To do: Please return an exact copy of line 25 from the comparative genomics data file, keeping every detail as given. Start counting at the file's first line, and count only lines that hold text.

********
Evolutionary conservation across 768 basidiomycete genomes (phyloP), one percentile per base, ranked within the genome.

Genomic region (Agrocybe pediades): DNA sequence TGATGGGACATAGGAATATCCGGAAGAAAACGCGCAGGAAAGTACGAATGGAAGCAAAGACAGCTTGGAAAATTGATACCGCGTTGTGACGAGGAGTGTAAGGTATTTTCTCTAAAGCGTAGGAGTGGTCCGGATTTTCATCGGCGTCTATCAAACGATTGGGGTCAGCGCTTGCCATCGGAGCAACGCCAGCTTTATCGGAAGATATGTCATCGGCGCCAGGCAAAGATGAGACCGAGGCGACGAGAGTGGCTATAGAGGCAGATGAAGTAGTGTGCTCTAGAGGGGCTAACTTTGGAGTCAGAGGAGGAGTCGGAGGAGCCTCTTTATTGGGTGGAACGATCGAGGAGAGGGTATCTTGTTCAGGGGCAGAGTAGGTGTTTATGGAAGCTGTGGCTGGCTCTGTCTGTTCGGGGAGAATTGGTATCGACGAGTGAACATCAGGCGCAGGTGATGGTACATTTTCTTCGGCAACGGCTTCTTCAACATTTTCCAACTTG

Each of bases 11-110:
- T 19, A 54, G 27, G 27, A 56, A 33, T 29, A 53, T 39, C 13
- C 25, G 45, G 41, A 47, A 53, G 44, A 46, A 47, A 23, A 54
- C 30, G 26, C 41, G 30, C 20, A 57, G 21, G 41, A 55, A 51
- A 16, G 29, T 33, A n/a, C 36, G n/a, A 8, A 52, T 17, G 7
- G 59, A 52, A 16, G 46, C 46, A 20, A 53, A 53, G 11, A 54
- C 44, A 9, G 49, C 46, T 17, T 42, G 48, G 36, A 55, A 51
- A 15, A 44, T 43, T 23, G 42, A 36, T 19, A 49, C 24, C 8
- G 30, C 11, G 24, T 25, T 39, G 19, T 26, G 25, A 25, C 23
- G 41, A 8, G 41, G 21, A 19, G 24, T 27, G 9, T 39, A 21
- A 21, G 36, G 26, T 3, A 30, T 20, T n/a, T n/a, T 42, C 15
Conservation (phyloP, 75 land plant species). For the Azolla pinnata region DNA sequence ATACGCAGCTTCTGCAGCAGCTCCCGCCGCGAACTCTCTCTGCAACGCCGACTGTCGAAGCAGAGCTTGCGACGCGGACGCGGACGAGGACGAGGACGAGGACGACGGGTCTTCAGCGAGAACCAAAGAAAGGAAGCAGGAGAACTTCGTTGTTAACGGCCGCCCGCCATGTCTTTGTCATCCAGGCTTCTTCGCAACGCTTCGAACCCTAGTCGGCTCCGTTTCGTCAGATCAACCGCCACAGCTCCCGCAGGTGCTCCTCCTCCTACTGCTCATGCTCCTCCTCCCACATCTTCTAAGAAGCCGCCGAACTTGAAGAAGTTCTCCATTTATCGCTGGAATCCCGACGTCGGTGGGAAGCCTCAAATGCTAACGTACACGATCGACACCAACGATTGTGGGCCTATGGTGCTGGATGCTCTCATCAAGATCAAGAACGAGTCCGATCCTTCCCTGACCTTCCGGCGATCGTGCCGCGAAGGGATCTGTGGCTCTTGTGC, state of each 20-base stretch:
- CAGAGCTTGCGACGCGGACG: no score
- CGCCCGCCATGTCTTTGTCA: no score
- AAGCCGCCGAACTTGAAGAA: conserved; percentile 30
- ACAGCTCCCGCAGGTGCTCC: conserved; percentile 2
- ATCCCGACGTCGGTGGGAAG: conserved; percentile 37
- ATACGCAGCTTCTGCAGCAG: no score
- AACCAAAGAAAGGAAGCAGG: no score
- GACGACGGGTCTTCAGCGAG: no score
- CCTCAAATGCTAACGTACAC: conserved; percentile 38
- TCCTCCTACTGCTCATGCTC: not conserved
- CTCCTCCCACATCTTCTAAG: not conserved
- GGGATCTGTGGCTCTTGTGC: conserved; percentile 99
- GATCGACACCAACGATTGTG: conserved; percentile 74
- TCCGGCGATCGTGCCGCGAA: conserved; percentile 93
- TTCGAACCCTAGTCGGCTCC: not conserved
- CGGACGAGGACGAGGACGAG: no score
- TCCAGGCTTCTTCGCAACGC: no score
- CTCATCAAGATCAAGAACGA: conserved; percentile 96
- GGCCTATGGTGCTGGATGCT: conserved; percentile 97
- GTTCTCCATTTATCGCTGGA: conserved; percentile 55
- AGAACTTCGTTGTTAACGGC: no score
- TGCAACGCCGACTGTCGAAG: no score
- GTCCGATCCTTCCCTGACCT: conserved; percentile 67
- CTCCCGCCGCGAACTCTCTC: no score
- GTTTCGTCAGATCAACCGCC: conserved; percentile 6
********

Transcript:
- CTCCTCCCACATCTTCTAAG: not conserved